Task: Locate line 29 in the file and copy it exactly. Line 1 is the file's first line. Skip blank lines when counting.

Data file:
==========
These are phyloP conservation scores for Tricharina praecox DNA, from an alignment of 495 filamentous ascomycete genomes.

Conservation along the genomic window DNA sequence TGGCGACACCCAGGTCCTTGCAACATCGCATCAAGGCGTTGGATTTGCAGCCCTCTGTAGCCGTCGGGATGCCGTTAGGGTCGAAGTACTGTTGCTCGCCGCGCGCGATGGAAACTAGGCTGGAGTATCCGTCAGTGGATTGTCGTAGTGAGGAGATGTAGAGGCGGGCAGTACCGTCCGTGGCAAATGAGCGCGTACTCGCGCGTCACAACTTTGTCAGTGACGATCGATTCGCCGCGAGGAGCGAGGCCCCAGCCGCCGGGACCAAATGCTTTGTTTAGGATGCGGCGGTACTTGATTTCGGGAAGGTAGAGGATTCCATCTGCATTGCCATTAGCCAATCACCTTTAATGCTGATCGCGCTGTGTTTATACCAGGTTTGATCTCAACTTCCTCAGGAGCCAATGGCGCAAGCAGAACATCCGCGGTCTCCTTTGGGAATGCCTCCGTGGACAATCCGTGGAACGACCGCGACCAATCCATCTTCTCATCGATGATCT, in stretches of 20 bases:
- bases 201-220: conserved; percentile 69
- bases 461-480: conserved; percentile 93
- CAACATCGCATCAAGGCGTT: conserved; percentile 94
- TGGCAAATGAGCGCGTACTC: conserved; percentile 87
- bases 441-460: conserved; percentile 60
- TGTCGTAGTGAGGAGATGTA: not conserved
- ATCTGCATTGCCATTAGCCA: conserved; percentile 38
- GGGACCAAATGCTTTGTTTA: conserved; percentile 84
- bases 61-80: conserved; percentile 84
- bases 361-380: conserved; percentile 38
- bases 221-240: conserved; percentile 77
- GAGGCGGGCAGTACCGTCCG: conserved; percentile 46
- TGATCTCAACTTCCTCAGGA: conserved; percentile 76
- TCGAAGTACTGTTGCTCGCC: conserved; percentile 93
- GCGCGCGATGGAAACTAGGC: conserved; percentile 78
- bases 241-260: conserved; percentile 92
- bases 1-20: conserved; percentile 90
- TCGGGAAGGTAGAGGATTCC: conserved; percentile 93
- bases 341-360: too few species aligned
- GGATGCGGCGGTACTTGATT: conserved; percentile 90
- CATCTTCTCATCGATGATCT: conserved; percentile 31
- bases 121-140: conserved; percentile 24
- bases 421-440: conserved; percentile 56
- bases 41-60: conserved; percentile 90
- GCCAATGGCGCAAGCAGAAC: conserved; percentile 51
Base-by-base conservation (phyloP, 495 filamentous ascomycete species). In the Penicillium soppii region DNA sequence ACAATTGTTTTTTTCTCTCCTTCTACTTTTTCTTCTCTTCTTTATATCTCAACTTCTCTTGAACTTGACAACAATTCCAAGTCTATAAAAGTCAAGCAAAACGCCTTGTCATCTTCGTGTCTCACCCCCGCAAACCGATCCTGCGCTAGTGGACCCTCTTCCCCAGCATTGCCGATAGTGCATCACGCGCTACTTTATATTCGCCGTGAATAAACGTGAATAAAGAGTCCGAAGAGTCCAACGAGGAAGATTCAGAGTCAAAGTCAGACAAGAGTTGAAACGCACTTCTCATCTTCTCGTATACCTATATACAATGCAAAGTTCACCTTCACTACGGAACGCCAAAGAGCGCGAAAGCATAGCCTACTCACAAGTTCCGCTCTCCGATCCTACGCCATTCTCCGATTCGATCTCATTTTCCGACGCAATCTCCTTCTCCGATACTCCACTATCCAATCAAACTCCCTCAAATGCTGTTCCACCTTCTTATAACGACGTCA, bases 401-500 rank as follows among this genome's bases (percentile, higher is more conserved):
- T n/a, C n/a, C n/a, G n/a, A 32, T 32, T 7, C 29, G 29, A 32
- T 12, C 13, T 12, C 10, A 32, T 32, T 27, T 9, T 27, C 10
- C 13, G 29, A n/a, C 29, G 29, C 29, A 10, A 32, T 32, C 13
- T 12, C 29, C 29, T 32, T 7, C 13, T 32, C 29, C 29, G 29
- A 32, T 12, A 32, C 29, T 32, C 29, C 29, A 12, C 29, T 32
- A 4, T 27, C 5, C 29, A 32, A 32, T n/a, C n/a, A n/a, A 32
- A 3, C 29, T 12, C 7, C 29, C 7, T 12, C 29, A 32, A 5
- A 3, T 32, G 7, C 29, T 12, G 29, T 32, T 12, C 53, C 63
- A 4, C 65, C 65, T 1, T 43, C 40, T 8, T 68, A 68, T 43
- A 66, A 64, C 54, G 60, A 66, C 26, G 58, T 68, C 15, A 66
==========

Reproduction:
- T n/a, C n/a, C n/a, G n/a, A 32, T 32, T 7, C 29, G 29, A 32